• Almost exaggerated in the Cuaron film. You can hardly blame Miss Minchin when she says Sara can't wear her finery looking at what she's wearing in that very scene.
  • Daddy's Girl: Sara and her father were very close, and her mother died when she was quite young.
  • Denied Food as Punishment: And smacked around a little, too.
  • Deus Ex Machina: Or rather, extremely powerful convenient visitor. When Shirley Temple's version of Sara finds the hospital that may contain her wounded, amnesiac father, she is allowed to search it after asking a very old, important-looking woman for permission. Upon thanking her for this, Sara asks the woman's name, and then blushes and curtsies when she responds: "Victoria." It's a Crowning Moment of Heartwarming, and kind of stops anyone this side of God from keeping father and daughter apart one second longer.
  • Disney Death: Sara's father in both of the movies.
  • Dramatic Necklace Removal: Sara's locket, in the movie.
  • Earn Your Happy Ending: It's Sara's kindness in the worst possible circumstances that attracts the attention of her father's partner, laying sick in the house next door, and leads to their discovery of each others' identities.
  • Enfant Terrible: Lottie, before she meets Sara.
  • Fallen Princess: Sara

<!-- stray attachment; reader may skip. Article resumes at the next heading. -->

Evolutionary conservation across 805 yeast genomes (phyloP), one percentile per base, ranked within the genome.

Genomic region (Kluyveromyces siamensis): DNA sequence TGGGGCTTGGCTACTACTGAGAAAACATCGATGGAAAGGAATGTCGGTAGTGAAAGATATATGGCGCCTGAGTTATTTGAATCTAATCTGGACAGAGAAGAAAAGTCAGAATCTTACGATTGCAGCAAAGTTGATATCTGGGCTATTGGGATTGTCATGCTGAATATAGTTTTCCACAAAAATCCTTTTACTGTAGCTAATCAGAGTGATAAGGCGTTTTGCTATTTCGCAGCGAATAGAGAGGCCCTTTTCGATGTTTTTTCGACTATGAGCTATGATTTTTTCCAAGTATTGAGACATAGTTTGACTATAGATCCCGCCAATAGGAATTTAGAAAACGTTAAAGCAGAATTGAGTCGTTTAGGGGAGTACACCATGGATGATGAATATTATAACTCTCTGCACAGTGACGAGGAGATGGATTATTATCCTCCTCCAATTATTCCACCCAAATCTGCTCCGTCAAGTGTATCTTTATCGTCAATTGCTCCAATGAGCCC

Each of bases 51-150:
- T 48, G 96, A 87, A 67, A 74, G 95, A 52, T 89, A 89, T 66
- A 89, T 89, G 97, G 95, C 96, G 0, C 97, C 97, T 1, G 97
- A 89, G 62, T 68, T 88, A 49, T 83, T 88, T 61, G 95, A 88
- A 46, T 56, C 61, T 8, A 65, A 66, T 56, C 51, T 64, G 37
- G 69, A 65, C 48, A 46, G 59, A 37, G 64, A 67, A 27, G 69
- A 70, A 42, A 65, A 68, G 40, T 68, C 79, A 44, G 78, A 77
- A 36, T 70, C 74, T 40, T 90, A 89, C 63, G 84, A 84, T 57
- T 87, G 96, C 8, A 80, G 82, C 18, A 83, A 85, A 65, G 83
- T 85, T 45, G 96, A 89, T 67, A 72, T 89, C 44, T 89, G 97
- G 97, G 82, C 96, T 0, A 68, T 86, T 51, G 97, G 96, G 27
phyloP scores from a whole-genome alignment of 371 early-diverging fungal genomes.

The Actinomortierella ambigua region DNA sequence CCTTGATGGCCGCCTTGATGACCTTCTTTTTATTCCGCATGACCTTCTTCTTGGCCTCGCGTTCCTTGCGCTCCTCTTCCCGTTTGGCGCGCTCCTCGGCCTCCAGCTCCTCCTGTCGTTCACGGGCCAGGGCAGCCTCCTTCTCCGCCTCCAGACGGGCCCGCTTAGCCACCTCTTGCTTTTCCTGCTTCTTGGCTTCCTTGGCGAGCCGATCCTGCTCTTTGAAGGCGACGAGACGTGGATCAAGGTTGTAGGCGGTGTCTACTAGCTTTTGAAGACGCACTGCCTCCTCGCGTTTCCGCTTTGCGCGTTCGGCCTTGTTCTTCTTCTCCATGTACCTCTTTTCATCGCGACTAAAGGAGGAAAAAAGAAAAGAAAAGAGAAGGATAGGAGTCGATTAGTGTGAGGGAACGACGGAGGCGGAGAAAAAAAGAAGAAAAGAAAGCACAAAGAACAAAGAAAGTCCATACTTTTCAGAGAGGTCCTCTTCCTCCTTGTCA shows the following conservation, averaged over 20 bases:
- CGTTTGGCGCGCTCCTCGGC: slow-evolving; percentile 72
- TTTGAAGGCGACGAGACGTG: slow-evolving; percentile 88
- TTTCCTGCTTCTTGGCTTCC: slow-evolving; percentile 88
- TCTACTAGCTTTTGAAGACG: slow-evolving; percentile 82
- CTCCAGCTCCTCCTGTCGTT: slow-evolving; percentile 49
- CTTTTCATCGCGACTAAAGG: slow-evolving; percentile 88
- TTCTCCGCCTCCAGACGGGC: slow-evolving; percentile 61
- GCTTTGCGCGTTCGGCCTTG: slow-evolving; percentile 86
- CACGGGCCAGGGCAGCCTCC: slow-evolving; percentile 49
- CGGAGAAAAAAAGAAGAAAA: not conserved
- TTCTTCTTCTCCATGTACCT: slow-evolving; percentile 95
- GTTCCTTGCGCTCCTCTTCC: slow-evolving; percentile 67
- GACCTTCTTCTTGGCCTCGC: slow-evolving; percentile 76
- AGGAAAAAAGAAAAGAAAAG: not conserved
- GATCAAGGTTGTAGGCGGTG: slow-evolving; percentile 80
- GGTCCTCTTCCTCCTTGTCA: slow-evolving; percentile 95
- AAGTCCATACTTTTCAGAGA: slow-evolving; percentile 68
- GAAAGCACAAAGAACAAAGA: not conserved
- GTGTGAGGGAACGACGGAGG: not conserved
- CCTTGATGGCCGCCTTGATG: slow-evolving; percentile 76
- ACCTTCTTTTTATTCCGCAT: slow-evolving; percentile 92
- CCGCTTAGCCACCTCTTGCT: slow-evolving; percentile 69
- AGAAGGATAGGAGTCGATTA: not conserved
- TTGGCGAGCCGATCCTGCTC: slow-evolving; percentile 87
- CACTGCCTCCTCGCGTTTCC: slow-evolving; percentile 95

• Funetik Aksent: Becky and other Cockney characters.
  • Girl Posse: Lavinia's small band of hangers-on.
  • Greed: Miss Minchin
  • Have a Gay Old Time: The Shirley Temple version has Captain crew requesting that Sara's room at the seminary be made "as gay as possible." We're talking about an all-girls school. Immature contemporary audiences are bound to devour that line.
  • Karma Houdini: Miss Minchin in the movie. All we see happen to her is a look of utter shock upon learning Sara's father is still alive. In the anime, this goes further: she is reconciled with Sara, who decides to remain in her Seminary as a day-scholar.
    • Averted in the 1995 movie where at the end she has lost the school and appears to be working as a chimney sweep.
    • Also averted, somewhat, in the original story. Miss Minchin retains the ownership of her school, and apparently is still prosperous, but knows that it is only due to Sara's forgiving nature -- should Sara care to, she could ruin Minchin with a word to Carrisford. This is made worse for Minchin because Sara lives right next door, and every time Minchin sees her, she is reminded of what her vindictiveness and temper ultimately cost her.
      • Also, Miss Amelia has a huge row with her sister in one of the last chapters, and finally plucks up the courage to tell her off. It's implied that from then on Amelia will take charge and act as a damper on Miss Minchin's baser instincts by threatening to be a very audible voice of conscience. Given the dynamic that existed between them before, this is quite a come-down and an embarrassment for Minchin.
  • Meaningful Name: Sara is Hebrew for "princess." In the book of Genesis, Sarah -- wife of Abraham -- gives birth to Isaac, and is promised that she will be a princess of many nations. Becky's name is a diminution of Rebecca, Isaac's wife (Sarah's daughter-in-law), and the mother of Jacob / Israel. Maria (Miss Minchin's first name) means "bitter". Amelia means "lovable"- and she is the nicer sister, who even gets a boyfriend in the 1995 movie.